Hormone therapy raises cancer risk

January 16, 2008

Menopausal women who take hormone combinations for their symptoms are more likely to get an uncommon type of breast cancer much earlier than experts believed.

The new findings, released Monday by the Fred Hutchinson Cancer Research Center, link lobular breast cancer to combination hormonal therapy used to combat hot flashes, night sweats and other symptoms of menopause, The Seattle Times reported Tuesday.

Lobular breast cancer is uncommon but particularly elusive because the cancer doesn't form lumps in the breast.

Most researchers have assumed it takes five years of combined-hormone therapy before the overall risk of developing breast cancer is elevated significantly. But the new study found women who took estrogen and progestin every day for as few as three years were about three times more likely to develop lobular breast cancer than those who had never taken hormones.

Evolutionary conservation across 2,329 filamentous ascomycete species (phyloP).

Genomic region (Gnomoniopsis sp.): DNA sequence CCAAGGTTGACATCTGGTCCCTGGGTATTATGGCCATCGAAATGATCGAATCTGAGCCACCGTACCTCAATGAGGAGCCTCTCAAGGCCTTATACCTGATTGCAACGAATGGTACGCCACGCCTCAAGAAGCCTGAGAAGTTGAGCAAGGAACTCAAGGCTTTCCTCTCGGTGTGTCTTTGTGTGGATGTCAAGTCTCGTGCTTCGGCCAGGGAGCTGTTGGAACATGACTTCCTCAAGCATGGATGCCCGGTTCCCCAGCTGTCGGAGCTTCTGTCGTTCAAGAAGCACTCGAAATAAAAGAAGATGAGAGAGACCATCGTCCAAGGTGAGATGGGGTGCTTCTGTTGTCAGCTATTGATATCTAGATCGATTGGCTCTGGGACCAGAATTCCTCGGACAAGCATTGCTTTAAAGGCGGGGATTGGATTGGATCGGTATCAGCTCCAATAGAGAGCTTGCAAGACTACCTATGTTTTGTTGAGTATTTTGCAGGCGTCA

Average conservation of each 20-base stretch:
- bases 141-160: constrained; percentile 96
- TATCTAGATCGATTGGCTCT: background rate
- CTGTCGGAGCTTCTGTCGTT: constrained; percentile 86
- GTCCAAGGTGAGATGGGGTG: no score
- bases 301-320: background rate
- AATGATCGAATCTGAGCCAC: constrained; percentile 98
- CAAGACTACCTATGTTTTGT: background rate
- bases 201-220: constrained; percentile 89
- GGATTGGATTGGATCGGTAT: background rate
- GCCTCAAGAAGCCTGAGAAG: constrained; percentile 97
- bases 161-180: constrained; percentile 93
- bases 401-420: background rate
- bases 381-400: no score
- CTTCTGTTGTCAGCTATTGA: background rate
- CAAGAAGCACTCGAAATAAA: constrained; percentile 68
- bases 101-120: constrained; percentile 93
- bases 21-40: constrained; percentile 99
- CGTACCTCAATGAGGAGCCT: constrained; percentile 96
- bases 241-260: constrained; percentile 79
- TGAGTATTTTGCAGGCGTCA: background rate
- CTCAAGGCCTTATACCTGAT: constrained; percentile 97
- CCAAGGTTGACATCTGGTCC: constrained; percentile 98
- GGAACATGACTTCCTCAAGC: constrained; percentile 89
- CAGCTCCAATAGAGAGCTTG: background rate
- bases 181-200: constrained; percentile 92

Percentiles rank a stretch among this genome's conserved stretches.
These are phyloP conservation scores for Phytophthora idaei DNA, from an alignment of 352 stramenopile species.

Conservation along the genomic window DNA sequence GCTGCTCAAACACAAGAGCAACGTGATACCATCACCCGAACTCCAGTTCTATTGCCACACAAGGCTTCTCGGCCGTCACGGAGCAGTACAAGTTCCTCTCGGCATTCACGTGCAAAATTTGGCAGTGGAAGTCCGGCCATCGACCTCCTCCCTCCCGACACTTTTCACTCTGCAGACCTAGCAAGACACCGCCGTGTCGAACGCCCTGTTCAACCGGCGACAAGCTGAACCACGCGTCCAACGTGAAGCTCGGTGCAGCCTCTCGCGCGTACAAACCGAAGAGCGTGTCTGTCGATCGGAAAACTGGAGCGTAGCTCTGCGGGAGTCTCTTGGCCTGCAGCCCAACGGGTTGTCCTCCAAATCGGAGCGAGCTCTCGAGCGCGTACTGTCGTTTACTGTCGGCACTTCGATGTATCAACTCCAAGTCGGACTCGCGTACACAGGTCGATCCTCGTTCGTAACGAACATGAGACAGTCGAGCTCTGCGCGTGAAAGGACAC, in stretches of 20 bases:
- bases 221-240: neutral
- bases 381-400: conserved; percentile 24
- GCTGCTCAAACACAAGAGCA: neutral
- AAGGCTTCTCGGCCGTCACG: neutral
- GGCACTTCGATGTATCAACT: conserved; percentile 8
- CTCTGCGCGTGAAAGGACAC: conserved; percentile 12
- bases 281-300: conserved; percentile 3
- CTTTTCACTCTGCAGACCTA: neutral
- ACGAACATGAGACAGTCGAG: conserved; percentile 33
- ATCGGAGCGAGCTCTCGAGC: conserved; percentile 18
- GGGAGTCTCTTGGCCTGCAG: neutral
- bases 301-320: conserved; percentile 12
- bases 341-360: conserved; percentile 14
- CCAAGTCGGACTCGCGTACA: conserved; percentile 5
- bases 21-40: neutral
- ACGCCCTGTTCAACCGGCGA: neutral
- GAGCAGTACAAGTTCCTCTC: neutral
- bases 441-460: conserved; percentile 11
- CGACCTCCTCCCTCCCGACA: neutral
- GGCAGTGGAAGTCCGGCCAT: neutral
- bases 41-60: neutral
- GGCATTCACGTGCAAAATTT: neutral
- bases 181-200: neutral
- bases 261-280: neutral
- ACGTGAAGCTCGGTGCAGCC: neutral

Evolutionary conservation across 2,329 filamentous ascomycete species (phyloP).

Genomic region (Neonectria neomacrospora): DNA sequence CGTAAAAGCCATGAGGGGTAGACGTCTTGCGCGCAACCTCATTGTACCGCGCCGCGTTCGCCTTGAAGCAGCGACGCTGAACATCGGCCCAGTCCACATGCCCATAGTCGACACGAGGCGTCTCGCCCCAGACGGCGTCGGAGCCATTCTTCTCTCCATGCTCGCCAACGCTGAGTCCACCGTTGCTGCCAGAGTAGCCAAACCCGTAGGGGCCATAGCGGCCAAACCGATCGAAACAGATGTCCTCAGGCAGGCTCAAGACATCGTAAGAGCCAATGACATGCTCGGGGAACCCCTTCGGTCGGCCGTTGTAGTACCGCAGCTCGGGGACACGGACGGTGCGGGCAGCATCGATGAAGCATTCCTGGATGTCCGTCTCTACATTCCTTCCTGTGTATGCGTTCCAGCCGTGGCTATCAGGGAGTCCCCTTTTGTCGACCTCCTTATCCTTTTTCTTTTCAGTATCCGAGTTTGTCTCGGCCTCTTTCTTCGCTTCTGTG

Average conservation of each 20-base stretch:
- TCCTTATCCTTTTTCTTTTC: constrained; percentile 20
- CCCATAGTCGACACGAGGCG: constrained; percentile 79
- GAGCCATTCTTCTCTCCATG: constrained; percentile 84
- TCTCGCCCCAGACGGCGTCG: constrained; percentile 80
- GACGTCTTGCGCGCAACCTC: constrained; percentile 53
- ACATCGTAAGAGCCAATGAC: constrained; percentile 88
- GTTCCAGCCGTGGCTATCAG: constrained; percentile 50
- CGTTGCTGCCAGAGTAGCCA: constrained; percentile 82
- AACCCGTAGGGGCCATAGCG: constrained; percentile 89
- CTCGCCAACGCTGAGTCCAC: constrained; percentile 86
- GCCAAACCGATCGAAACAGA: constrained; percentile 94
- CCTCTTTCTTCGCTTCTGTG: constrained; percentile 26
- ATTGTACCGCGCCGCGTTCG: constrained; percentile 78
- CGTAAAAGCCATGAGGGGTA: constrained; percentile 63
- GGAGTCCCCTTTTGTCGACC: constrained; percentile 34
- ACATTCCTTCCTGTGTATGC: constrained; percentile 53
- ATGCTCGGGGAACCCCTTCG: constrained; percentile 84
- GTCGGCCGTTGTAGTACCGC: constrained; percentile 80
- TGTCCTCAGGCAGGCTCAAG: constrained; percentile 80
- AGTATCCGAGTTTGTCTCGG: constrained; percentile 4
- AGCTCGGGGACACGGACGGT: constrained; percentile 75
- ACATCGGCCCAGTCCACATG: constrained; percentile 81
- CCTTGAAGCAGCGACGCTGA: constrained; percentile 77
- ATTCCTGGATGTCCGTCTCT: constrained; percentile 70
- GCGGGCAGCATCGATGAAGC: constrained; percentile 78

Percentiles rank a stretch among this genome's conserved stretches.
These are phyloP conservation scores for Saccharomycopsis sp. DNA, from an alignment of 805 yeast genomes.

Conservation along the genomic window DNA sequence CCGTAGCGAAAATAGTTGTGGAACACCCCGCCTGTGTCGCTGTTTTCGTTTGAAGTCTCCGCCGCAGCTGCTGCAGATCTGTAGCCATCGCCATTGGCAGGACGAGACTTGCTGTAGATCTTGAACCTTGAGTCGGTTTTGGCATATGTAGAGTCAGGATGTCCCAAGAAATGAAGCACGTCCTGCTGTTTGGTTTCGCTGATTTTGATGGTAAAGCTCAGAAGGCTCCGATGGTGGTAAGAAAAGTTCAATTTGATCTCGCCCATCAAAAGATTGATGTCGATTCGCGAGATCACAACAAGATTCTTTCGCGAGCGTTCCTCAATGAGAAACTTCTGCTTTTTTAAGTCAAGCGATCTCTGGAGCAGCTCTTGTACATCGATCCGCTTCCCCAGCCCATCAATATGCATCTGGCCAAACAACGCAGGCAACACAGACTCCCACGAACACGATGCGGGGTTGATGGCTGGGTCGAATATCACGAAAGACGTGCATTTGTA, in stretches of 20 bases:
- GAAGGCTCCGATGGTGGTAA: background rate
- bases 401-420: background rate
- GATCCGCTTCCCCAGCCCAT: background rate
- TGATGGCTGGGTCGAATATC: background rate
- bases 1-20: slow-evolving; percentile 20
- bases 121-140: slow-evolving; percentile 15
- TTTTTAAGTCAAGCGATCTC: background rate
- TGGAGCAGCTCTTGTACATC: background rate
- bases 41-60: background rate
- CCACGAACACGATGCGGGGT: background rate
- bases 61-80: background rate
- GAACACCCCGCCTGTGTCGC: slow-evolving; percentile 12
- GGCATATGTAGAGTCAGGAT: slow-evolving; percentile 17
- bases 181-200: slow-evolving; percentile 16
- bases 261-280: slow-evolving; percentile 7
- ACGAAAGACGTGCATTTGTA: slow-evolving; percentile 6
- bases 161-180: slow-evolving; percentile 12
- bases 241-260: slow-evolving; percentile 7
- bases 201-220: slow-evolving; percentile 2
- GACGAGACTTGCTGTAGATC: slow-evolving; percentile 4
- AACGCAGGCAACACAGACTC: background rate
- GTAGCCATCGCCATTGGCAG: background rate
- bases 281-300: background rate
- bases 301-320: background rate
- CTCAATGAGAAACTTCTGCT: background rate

Dr. Nancy Tipton, a gynecologist with Virginia Mason Medical Center, said the study shouldn't change anything for patients who take the lowest possible doses for the shortest possible time.

"Nothing is risk-free. A lot of women really need combination hormones for a while because they're miserable," said Tipton, who estimated that a quarter of her menopausal patients need estrogen-progestin to control their symptoms.

Copyright 2008 by United Press International

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